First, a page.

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Oncogene-induced replication stress - cancer’s cause and cure


Project Description

Cancer is initiated by mutations in the DNA that allow cells to continuously divide. Cell division involves the duplication of the genetic material, the DNA, and the subsequent segregation of the duplicated DNA to produce two genetically identical cells. However, continuous cell divisions, the hallmark of cancer, cause problems during the replication of the DNA, which is known as DNA replication stress. Replication stress, in turn, causes additional mutations in the DNA allowing further development of cancer. An important consequence of this is that cancer cells become increasingly dependent on mechanism to tolerate replication stress. The PhD project will focus on how cancer associated mutations cause replication stress and identify proteins involved in the tolerance to replication stress. Understanding these processes in cancer cells will allow us to specifically target cancer cells without harming healthy cells.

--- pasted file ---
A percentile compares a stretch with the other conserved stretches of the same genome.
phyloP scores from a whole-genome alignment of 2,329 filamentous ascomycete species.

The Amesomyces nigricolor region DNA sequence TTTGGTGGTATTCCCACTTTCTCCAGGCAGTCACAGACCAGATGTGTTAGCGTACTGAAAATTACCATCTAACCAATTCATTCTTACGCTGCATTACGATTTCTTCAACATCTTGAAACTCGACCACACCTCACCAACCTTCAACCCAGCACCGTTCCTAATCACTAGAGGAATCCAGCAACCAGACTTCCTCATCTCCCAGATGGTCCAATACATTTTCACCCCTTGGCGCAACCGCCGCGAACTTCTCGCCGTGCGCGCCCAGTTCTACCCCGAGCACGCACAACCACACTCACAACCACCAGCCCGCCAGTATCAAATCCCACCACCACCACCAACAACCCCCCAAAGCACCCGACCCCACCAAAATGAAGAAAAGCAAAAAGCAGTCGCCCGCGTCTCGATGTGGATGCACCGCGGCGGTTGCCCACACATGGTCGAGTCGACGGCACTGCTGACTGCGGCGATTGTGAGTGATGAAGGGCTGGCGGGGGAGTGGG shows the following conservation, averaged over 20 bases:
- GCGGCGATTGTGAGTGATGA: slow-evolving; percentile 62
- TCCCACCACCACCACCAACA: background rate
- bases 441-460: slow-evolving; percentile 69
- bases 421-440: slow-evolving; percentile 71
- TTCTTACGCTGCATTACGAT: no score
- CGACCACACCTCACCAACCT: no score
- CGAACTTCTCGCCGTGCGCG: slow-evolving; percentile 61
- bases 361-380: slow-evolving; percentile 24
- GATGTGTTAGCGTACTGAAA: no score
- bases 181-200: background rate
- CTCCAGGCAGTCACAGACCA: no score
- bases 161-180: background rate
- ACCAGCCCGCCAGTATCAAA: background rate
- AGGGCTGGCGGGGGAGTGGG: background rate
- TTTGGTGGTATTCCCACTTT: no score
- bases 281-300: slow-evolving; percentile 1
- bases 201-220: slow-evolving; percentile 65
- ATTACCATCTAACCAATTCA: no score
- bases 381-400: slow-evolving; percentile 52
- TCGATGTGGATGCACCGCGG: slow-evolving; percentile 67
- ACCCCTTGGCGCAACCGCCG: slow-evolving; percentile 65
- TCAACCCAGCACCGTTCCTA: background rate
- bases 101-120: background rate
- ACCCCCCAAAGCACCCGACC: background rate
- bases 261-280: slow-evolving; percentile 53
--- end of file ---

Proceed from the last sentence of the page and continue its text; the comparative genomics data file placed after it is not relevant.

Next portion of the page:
During the project the student will develop skills in a wide range of molecular and cellular biological techniques, including extensive microscopy work and potential drug discovery. Insight into the role of replication stress in causing and curing cancer will help guide the use of existing cancer treatment and identify novel cancer drug targets, providing better cancer treatment, which will benefit patients and their families.

More detailed information about the research project is available on request from

Funding Notes

Cancer Research UK-UCL Centre funded

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